The Telegraph
Since 1st March, 1999
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College autonomy nudge from university

Calcutta, Sept. 21: Calcutta University appears headed towards empowering an estimated 165 undergraduate college-affiliates to run post-graduate courses, provided they manage to prove their ability.

Suranjan Das, the university's pro vice-chancellor (academic), said the move, which has been ratified by the faculty council, will be placed before the syndicate for a green signal next week.

'We were scheduled to place it before the syndicate today, but could not because we are yet to finish the mandatory inspection of colleges that have applied for permission to run PG courses,' a senior university official said.

Das chose to explain the development as a 'move to empower the colleges,' but observers described it as a 'move towards granting autonomy to the affiliates'.

Following a nudge from the Centre, the University Grants Commission (UGC) had been pressuring the Buddhadeb Bhattacharjee government to take a stand on the issue.

The proposed empowerment of the colleges by way of setting up their own boards of studies is partially in line with the Centre's concept of autonomous colleges. In its original proposal, the Centre had suggested that colleges that are granted autonomy be allowed to run undergraduate and post-graduate courses independently.

The move will help colleges with the potential to develop quality infrastructure.

Five institutions, including the state-run Presidency College, offer post-graduate courses now ' the university awards the degree and fixes the syllabi. Three more colleges have applied for such courses now.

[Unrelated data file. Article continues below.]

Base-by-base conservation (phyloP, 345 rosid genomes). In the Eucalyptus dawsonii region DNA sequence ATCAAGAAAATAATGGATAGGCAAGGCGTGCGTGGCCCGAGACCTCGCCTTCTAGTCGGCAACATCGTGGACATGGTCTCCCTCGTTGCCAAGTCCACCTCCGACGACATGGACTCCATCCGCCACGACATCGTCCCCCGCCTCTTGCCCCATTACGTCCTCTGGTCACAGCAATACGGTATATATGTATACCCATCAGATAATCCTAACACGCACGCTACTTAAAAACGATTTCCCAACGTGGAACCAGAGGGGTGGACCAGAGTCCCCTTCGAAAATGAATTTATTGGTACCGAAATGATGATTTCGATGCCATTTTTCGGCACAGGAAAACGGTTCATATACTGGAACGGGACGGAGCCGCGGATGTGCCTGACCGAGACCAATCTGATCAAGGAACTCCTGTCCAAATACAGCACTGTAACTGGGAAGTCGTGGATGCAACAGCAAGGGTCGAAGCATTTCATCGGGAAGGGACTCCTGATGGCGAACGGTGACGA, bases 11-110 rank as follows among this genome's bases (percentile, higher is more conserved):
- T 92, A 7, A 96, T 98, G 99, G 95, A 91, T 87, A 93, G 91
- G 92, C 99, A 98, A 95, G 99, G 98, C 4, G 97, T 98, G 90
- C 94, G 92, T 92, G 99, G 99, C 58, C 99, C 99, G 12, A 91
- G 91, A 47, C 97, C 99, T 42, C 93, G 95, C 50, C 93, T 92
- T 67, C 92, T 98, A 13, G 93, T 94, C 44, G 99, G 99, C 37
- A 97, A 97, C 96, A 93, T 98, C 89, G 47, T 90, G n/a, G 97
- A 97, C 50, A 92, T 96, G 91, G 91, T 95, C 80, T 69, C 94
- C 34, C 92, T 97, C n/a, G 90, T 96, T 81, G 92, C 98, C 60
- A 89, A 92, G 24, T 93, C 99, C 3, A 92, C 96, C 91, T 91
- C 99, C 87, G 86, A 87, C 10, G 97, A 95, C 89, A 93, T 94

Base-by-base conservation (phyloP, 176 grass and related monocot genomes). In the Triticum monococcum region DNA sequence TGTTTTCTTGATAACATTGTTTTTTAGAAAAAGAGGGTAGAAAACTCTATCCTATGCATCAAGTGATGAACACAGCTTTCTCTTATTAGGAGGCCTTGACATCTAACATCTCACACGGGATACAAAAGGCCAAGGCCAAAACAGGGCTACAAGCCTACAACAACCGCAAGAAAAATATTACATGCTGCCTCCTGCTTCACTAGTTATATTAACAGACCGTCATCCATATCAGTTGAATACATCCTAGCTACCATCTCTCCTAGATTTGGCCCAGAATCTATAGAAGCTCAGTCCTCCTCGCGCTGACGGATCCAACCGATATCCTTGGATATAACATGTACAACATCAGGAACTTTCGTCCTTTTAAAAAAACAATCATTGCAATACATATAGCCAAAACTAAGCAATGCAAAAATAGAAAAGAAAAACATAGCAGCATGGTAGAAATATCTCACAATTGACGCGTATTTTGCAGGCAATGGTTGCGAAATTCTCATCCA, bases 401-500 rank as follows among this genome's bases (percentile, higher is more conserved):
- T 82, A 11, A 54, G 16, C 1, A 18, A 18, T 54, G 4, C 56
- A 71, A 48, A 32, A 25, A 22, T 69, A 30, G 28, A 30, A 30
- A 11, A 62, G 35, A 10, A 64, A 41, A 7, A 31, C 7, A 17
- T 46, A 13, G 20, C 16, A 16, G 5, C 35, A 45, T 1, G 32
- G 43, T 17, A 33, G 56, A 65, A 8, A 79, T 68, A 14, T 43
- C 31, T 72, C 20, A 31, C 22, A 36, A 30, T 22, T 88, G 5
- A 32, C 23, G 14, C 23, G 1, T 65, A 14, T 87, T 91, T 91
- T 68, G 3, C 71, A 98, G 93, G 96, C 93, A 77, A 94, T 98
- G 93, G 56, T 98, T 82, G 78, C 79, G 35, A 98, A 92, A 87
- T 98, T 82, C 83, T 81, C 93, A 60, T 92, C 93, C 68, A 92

If the syndicate, the university's highest policy-making body, waves the green flag, officials said the clutch of privileged colleges would enjoy more power to run post-graduate courses as they will be allowed to have their own boards of studies.

This means that the independent boards will be allowed to frame their own post-graduate syllabus, devise their own teaching methods, appoint faculty members of their choice and may be allowed to adopt their own examination system independent of Calcutta University.

'The only way the colleges are going to be associated with the university is that the degrees awarded to their students will be awarded jointly by the institution where they study and the university,' an official said.

'For instance, a student who studies an MA or MSc course in Presidency College will get his degree awarded by Calcutta University and Presidency College. The degree will bear the name of both institutions,' Das said .

Under the existing system, the colleges are completely controlled by the university 'in syllabi, teaching methods, selection of teachers, examination system and awarding of degrees.

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